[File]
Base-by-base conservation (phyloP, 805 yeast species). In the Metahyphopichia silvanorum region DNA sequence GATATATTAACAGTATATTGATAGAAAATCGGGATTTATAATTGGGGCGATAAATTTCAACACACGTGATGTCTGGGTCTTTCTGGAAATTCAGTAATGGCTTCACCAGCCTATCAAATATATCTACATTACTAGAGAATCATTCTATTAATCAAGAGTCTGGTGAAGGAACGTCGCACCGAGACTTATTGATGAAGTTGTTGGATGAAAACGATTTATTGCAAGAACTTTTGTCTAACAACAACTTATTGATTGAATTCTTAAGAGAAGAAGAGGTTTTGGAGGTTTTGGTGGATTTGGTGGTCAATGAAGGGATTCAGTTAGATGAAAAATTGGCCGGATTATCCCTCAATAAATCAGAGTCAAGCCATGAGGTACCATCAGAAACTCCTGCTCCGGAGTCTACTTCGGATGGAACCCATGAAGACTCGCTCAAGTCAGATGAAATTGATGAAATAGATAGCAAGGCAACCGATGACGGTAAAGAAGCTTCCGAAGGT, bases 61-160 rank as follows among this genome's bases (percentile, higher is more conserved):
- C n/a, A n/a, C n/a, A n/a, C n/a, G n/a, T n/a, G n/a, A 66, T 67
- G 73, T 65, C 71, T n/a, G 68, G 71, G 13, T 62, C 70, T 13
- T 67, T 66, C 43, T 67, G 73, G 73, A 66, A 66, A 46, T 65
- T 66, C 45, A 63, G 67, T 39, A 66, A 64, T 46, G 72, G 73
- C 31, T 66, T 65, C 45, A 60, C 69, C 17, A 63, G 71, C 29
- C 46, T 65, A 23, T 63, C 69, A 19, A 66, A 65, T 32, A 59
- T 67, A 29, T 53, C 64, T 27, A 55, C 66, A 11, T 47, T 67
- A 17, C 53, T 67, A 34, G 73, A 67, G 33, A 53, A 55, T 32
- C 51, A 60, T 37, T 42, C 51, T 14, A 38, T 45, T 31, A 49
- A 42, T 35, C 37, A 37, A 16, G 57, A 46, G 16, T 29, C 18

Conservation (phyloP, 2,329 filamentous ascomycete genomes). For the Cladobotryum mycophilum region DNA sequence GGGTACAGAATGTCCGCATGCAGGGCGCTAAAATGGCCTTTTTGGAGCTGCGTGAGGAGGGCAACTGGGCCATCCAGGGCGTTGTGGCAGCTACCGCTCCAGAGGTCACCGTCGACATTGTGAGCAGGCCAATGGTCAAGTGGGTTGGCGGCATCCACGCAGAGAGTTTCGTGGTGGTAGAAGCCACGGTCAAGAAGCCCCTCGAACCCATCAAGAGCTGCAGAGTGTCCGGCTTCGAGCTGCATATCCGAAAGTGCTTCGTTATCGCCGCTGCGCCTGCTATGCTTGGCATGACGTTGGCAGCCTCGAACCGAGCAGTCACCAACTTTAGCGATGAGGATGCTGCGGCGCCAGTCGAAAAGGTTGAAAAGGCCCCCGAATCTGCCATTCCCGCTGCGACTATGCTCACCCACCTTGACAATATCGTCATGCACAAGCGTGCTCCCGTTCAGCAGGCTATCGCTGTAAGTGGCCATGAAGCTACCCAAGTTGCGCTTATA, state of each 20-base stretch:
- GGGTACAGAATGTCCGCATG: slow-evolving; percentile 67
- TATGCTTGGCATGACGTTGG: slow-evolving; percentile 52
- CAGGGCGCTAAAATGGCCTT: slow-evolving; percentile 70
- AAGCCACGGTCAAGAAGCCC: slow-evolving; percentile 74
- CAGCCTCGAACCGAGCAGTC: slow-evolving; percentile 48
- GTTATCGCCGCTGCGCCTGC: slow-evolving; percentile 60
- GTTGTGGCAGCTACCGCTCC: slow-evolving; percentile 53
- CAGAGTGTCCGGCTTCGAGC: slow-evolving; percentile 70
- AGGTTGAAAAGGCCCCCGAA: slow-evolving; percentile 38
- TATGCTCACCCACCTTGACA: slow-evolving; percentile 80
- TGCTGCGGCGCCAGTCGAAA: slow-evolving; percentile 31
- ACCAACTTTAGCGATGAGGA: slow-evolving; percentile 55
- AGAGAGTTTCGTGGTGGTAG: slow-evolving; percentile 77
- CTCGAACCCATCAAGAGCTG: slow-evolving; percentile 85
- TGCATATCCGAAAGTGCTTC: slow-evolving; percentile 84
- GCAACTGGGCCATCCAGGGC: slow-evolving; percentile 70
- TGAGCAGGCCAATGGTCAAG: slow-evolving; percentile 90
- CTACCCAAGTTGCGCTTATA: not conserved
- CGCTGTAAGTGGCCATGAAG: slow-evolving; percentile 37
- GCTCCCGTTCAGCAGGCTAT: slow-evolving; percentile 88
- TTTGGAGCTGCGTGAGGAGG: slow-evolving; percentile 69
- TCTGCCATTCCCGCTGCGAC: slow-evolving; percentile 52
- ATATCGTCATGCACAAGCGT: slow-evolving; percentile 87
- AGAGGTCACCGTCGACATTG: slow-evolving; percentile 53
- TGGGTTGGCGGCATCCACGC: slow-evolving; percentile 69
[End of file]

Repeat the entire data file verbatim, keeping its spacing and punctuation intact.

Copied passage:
Base-by-base conservation (phyloP, 805 yeast species). In the Metahyphopichia silvanorum region DNA sequence GATATATTAACAGTATATTGATAGAAAATCGGGATTTATAATTGGGGCGATAAATTTCAACACACGTGATGTCTGGGTCTTTCTGGAAATTCAGTAATGGCTTCACCAGCCTATCAAATATATCTACATTACTAGAGAATCATTCTATTAATCAAGAGTCTGGTGAAGGAACGTCGCACCGAGACTTATTGATGAAGTTGTTGGATGAAAACGATTTATTGCAAGAACTTTTGTCTAACAACAACTTATTGATTGAATTCTTAAGAGAAGAAGAGGTTTTGGAGGTTTTGGTGGATTTGGTGGTCAATGAAGGGATTCAGTTAGATGAAAAATTGGCCGGATTATCCCTCAATAAATCAGAGTCAAGCCATGAGGTACCATCAGAAACTCCTGCTCCGGAGTCTACTTCGGATGGAACCCATGAAGACTCGCTCAAGTCAGATGAAATTGATGAAATAGATAGCAAGGCAACCGATGACGGTAAAGAAGCTTCCGAAGGT, bases 61-160 rank as follows among this genome's bases (percentile, higher is more conserved):
- C n/a, A n/a, C n/a, A n/a, C n/a, G n/a, T n/a, G n/a, A 66, T 67
- G 73, T 65, C 71, T n/a, G 68, G 71, G 13, T 62, C 70, T 13
- T 67, T 66, C 43, T 67, G 73, G 73, A 66, A 66, A 46, T 65
- T 66, C 45, A 63, G 67, T 39, A 66, A 64, T 46, G 72, G 73
- C 31, T 66, T 65, C 45, A 60, C 69, C 17, A 63, G 71, C 29
- C 46, T 65, A 23, T 63, C 69, A 19, A 66, A 65, T 32, A 59
- T 67, A 29, T 53, C 64, T 27, A 55, C 66, A 11, T 47, T 67
- A 17, C 53, T 67, A 34, G 73, A 67, G 33, A 53, A 55, T 32
- C 51, A 60, T 37, T 42, C 51, T 14, A 38, T 45, T 31, A 49
- A 42, T 35, C 37, A 37, A 16, G 57, A 46, G 16, T 29, C 18

Conservation (phyloP, 2,329 filamentous ascomycete genomes). For the Cladobotryum mycophilum region DNA sequence GGGTACAGAATGTCCGCATGCAGGGCGCTAAAATGGCCTTTTTGGAGCTGCGTGAGGAGGGCAACTGGGCCATCCAGGGCGTTGTGGCAGCTACCGCTCCAGAGGTCACCGTCGACATTGTGAGCAGGCCAATGGTCAAGTGGGTTGGCGGCATCCACGCAGAGAGTTTCGTGGTGGTAGAAGCCACGGTCAAGAAGCCCCTCGAACCCATCAAGAGCTGCAGAGTGTCCGGCTTCGAGCTGCATATCCGAAAGTGCTTCGTTATCGCCGCTGCGCCTGCTATGCTTGGCATGACGTTGGCAGCCTCGAACCGAGCAGTCACCAACTTTAGCGATGAGGATGCTGCGGCGCCAGTCGAAAAGGTTGAAAAGGCCCCCGAATCTGCCATTCCCGCTGCGACTATGCTCACCCACCTTGACAATATCGTCATGCACAAGCGTGCTCCCGTTCAGCAGGCTATCGCTGTAAGTGGCCATGAAGCTACCCAAGTTGCGCTTATA, state of each 20-base stretch:
- GGGTACAGAATGTCCGCATG: slow-evolving; percentile 67
- TATGCTTGGCATGACGTTGG: slow-evolving; percentile 52
- CAGGGCGCTAAAATGGCCTT: slow-evolving; percentile 70
- AAGCCACGGTCAAGAAGCCC: slow-evolving; percentile 74
- CAGCCTCGAACCGAGCAGTC: slow-evolving; percentile 48
- GTTATCGCCGCTGCGCCTGC: slow-evolving; percentile 60
- GTTGTGGCAGCTACCGCTCC: slow-evolving; percentile 53
- CAGAGTGTCCGGCTTCGAGC: slow-evolving; percentile 70
- AGGTTGAAAAGGCCCCCGAA: slow-evolving; percentile 38
- TATGCTCACCCACCTTGACA: slow-evolving; percentile 80
- TGCTGCGGCGCCAGTCGAAA: slow-evolving; percentile 31
- ACCAACTTTAGCGATGAGGA: slow-evolving; percentile 55
- AGAGAGTTTCGTGGTGGTAG: slow-evolving; percentile 77
- CTCGAACCCATCAAGAGCTG: slow-evolving; percentile 85
- TGCATATCCGAAAGTGCTTC: slow-evolving; percentile 84
- GCAACTGGGCCATCCAGGGC: slow-evolving; percentile 70
- TGAGCAGGCCAATGGTCAAG: slow-evolving; percentile 90
- CTACCCAAGTTGCGCTTATA: not conserved
- CGCTGTAAGTGGCCATGAAG: slow-evolving; percentile 37
- GCTCCCGTTCAGCAGGCTAT: slow-evolving; percentile 88
- TTTGGAGCTGCGTGAGGAGG: slow-evolving; percentile 69
- TCTGCCATTCCCGCTGCGAC: slow-evolving; percentile 52
- ATATCGTCATGCACAAGCGT: slow-evolving; percentile 87
- AGAGGTCACCGTCGACATTG: slow-evolving; percentile 53
- TGGGTTGGCGGCATCCACGC: slow-evolving; percentile 69